In this hour, William Cronon directs the University of Wisconsin's Center for Culture, History and the Environment. He tells Steve Paulson that national parks intended for the masses are a 19th century invention and a distinctly American one. Also, the early national parks were patrolled and protected by the American Cavalry. Ken Burns explains their role in a brief excerpt from his latest PBS series, then, independent producer James Mills follows up on Ken Burns' remarks about the Buffalo Soldiers and looks into the issue of why so few African-Americans visit the national Parks today.
Next, Journalist Mark Dowie is the author of Conservation Refugees: The Hundred Year Conflict Between Global Conservation and Native Peoples. Dowie tells Steve Paulson about a recent confrontation between a Masai leader and several thousand environmentalists gathered for a conference. He also provides examples of conservation projects involving native peoples that actually work.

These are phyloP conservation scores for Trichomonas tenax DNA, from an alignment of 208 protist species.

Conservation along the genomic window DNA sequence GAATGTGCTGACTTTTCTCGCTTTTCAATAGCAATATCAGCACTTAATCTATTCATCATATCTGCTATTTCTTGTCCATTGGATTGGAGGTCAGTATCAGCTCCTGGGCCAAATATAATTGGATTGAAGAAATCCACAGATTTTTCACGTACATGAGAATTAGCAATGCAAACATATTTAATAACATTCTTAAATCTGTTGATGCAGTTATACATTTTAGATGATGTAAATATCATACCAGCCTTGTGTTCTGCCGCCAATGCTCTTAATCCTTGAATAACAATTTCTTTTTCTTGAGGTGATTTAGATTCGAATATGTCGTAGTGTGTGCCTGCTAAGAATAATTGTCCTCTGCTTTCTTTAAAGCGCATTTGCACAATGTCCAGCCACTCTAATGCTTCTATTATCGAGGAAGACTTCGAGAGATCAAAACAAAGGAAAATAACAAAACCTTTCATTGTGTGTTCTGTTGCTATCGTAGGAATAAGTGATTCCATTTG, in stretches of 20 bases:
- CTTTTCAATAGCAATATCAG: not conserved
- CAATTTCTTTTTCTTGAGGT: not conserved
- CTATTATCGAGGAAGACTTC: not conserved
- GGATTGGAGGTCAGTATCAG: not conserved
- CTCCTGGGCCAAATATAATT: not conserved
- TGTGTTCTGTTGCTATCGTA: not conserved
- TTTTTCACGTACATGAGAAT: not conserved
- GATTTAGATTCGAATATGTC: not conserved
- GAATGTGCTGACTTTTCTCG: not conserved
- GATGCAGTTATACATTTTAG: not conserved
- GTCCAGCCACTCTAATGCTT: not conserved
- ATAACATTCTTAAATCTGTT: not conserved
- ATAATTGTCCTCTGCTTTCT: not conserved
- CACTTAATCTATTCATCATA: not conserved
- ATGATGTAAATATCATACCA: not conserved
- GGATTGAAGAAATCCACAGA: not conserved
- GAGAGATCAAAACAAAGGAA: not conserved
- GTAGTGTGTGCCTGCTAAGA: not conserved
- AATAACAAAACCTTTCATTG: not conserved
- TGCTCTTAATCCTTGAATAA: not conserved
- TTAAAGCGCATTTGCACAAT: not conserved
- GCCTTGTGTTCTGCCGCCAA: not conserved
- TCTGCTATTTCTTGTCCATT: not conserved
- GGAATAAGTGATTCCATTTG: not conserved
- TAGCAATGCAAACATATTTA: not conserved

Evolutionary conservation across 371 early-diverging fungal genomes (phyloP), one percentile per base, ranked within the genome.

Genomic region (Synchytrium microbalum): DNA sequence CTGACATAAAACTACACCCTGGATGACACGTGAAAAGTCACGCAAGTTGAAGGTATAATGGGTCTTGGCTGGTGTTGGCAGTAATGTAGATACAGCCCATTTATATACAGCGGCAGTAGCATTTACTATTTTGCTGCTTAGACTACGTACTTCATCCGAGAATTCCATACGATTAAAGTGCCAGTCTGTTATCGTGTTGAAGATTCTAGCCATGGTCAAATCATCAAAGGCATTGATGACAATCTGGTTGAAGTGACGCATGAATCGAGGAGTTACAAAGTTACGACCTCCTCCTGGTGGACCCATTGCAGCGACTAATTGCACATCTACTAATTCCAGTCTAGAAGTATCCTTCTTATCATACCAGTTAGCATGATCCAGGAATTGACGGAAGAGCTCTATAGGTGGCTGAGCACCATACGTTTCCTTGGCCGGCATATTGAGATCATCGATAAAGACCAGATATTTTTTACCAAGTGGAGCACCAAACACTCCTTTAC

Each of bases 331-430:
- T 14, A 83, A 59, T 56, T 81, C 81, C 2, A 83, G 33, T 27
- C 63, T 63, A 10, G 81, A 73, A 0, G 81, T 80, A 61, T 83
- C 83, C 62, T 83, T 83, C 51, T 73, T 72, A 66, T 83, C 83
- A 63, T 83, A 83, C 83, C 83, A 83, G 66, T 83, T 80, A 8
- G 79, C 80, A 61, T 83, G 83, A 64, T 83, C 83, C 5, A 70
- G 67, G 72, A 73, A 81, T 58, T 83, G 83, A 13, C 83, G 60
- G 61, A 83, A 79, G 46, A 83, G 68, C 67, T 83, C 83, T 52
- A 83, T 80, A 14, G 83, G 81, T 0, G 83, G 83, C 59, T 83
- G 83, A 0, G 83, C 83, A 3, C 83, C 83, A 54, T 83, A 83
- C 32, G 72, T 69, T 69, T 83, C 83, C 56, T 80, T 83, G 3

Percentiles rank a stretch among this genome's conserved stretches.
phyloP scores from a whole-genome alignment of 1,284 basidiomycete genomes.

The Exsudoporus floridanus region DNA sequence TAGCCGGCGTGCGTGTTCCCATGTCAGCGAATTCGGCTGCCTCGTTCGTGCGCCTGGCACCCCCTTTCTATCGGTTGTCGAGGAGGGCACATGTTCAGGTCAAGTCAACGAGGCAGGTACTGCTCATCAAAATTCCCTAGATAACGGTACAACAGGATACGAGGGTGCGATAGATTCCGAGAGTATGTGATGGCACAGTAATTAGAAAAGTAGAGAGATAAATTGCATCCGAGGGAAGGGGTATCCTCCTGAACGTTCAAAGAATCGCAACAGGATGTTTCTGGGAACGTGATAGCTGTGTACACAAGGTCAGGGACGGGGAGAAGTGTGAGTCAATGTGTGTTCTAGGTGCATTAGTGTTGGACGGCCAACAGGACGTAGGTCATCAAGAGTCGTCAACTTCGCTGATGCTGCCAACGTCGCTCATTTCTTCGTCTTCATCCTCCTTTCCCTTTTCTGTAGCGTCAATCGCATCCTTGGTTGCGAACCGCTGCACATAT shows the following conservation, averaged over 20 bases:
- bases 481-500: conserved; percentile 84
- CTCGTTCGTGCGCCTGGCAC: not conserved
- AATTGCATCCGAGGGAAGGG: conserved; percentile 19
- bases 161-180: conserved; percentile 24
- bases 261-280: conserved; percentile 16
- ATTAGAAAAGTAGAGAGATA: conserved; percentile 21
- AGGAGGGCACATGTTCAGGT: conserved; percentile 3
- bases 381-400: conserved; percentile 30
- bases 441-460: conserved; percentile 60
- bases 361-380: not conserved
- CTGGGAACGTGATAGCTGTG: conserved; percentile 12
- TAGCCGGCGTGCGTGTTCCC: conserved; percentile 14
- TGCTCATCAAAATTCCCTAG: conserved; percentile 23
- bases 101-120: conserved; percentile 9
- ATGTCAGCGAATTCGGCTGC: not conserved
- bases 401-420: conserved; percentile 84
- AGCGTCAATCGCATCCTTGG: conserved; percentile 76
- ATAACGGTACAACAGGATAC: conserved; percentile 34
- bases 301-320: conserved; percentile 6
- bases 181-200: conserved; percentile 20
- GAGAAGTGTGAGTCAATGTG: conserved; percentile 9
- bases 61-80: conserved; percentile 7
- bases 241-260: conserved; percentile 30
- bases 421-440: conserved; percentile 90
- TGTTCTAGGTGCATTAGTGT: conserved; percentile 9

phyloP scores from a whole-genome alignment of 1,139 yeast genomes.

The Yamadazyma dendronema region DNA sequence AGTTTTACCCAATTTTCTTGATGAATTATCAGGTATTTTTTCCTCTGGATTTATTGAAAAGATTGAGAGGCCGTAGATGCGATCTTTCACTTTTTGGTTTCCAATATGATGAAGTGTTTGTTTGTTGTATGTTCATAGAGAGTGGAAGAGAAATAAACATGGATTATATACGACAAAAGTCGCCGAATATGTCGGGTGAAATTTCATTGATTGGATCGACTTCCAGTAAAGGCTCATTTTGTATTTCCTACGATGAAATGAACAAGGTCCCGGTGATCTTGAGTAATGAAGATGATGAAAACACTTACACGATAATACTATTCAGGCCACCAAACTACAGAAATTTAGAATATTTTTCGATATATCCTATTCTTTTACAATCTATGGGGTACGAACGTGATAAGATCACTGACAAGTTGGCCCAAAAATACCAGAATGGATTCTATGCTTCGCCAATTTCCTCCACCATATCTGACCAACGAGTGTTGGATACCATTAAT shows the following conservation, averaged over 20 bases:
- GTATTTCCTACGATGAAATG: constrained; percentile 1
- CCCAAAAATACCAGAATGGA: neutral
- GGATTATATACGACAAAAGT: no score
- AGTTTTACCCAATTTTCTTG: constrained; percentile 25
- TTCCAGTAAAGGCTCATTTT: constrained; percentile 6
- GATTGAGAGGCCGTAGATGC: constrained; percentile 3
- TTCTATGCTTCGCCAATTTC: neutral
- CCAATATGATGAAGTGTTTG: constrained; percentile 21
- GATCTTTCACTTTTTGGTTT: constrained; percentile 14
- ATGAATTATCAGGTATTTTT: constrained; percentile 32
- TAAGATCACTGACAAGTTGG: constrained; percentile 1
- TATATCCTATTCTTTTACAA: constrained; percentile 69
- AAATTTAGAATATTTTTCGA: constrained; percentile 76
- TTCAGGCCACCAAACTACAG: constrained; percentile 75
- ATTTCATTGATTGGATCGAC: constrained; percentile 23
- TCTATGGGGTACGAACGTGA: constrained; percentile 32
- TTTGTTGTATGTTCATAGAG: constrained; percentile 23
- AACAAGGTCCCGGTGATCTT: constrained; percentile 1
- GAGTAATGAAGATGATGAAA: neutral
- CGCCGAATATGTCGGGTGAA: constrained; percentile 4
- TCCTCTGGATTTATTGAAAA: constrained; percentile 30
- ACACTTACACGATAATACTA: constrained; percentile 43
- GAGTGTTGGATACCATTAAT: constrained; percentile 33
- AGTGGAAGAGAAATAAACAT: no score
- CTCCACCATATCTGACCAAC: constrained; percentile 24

Then, Anthropologist and naturalist Richard Nelson lives in Alaska and is the host of a public radio program called Encounters. Nelson hikes through the Alaskan wilderness recording sounds you can't hear anywhere else, and he plays excerpt during this conversation with Anne Strainchamps. There's a link to his radio show at ttbook.org.
And finally, Nevada Barr has written 15 mystery novels featuring Park Ranger Anna Pigeon. She tells Jim Fleming that despite Anna's fictional adventures, the National Parks are safe places, and wildly different from each other. Barr's latest book is 13 ½. [Broadcast Date: September 3, 2010]
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